Android fragmentation: A problem without a (real) solution?

Posted: December 24, 2012 in Mobile Phone
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Ever since I went into the Android world in 2011, I was aware that my new phone was not the “top-of-the-line” anymore. By the time the Samsung Galaxy Spica was out. it was one of the best devices out there. On 2011, it was a “good” device, but there were better ones. And it’s not just about hardware specs, but OS.

When the Galaxy Spica was available, it came with Android 1.5, “Cupcake”, then updated to 1.6, “Donut”. After some time, it received an official update to 2.1, “Eclair”. But by the time it received that update, FroYo (2.2) was starting to roll out and Gingerbread (2.3) was almost there.

It’s kinda hard for Android devices to keep up with updates. Each company has their own customization, while others prefer to use the “vanilla” aspects, but those are just a few among the crowd. At the same time, you will see new devices with new specs quite often, which means more devices that will require an update in a certain date.

Since the launch of Ice Cream Sandwich, Google stated that each new phone should have an expected (technical) lifespan of 18 months (1 year and 6 months, for the lazy people with maths), in which you, as a user, will get tech support and updates for your phone. Sounds good in theory. But how do we apply this rule in real terms?

In terms of smartphones, I’ve owned 4: HTC Touch Viva, with Windows Mobile 6.1 – the update to 6.5 was cancelled, we had to rely on custom ROMs, Samsung Galaxy Spica – stopped support after the eclair update, and there are some custom 2.3 ROMs out there, although the 2.2 ROMs are more stable and functional, Samsung Galaxy Ace – the original phone came with FroYo, but then it got an update to Gingerbread. Mine came out of the box with GB preinstalled. Depending on the phone’s model, support ended on 2.3.4 (part of LatAm and rest of the world) or 2.3.6 (Europe, part of LatAm and rest of the world). There are experimental ICS 4.0 custom ROMs out there, but still lacking details. And my current phone, the Samsung Galaxy S Advance. Comes with 2.3.6, and will receive an update to 4.1 (skipping ICS, going straight to JB), which is expected to arrive on January.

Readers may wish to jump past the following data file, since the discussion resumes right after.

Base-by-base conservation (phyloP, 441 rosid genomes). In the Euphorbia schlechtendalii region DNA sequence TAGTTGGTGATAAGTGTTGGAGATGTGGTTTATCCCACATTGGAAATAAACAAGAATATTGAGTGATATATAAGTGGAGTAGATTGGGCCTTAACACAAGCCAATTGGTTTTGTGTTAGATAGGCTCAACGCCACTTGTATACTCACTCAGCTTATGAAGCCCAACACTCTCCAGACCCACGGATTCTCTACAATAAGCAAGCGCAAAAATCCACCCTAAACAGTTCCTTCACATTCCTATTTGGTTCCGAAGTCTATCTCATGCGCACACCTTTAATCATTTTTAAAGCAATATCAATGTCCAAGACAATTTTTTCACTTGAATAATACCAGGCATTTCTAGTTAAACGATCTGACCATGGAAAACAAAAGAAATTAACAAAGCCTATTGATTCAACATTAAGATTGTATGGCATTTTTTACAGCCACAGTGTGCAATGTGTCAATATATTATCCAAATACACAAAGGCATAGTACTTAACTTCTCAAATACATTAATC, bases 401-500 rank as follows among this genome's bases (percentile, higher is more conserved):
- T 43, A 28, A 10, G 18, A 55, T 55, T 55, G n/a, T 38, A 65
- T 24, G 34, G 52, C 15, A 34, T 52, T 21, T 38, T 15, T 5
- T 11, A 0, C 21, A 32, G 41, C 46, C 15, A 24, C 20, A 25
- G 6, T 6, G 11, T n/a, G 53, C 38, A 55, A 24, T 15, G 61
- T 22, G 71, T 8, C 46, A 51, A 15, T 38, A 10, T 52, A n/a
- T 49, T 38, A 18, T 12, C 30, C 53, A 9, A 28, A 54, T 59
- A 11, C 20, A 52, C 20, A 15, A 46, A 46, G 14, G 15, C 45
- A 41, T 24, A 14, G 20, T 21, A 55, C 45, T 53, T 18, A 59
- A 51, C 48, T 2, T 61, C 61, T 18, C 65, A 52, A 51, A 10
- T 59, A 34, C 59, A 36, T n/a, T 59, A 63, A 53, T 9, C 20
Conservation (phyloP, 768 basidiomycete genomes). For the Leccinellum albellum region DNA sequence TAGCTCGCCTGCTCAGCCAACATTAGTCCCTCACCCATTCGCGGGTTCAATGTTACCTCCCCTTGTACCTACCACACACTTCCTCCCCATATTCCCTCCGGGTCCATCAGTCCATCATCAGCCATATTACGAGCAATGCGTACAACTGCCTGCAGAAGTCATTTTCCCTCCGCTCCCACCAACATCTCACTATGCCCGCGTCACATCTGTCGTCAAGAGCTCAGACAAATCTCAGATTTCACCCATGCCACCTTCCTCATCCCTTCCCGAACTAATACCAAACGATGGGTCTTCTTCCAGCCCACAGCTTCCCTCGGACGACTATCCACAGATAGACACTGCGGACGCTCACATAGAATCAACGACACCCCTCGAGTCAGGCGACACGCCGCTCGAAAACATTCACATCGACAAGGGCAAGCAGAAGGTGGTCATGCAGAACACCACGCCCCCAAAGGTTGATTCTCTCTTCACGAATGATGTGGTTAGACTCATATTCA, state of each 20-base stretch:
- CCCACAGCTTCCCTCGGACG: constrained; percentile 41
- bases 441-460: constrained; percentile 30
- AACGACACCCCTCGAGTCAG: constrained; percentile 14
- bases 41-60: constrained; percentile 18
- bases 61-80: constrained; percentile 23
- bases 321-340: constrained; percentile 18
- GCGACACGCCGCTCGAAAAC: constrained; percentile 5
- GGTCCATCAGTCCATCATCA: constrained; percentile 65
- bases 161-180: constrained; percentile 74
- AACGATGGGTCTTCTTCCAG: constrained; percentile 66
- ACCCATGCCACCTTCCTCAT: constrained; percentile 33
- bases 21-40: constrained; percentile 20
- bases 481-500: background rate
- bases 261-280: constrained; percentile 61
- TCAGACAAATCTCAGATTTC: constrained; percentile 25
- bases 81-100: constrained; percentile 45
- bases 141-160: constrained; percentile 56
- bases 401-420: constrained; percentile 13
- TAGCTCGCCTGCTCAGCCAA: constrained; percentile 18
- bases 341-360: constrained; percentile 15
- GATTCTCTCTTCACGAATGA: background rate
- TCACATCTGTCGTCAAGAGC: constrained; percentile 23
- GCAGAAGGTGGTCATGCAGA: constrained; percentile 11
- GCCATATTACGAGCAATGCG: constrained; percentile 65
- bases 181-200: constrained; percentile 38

I mentioned three different Samsung devices. And each one had a different “lifespan”. But during that lifespan, more devices were released to the market, with better or lower specs than the original phone, and those phones were granted with recent updates. That’s what causes the fragmentation.

Compared to iOS, which has almost no OS fragmentation, Android has to deal with almost 10 different OS versions, from 1.5 to 4.2.

Why we say iOS has almost no fragmentation? Because despite the carrier features, the iPhone has a single model, not including the internal storage. There’s an iPhone 3GS, 4, 4S and 5. And each one uses the same OS version (being iOS 6 the latest). If we check Android, we have more than one company working on devices. To name a few, Samsung, LG, ASUS, Motorola, Huawei, ZTE, HTC, etc.

Each company has a device catalogue, ranging from the cheap, functional device, to their flagship. There are variants of the same device, changing either internal or external functions, such as CPU model, chipset, use of single/dual SIM cards, just to mention some of those features.

As the company, you have to assure the consumer that they’ll receive support and updates. But at the same time, you have to keep innovating the market to be the #1. By doing this, a company may tend to “forget” some devices and focus on their newest ones.

Of course, Google does take part into the game by taking sides with a company and release their “vanilla” device. Think of it as an iPhone running the latest version of the OS. Starting with the HTC Nexus One, then Samsung’s Nexus S and Galaxy Nexus, and finally LG and ASUS with their Nexus 4 smartphone, and Nexus 7 and 10.1 tablets.

If we compare the Nexus devices to the iOS devices, the fragmentation is reduced to almost nothing. The Nexus One is like the old iPhone, support ended at Gingerbread. The Nexus S had support until Jellybean 4.1, while the Galaxy Nexus, Nexus 4, 7 and 10.1 have support for Jellybean 4.2 and probably, 5.0.

To add more to the story, the CES 2013 is in 3 weeks, and then the MWC on February. Which means, more devices, a new android version (codename Key Lime Pie), and more fragmentation in the near future.

Should every company release a “flagship” running the vanilla version of android, and allowing the same idea of 18 months of updates and support? Or should they reduce the amount of devices and focusing 100% on those devices, leaving the innovation for MWC and CES?


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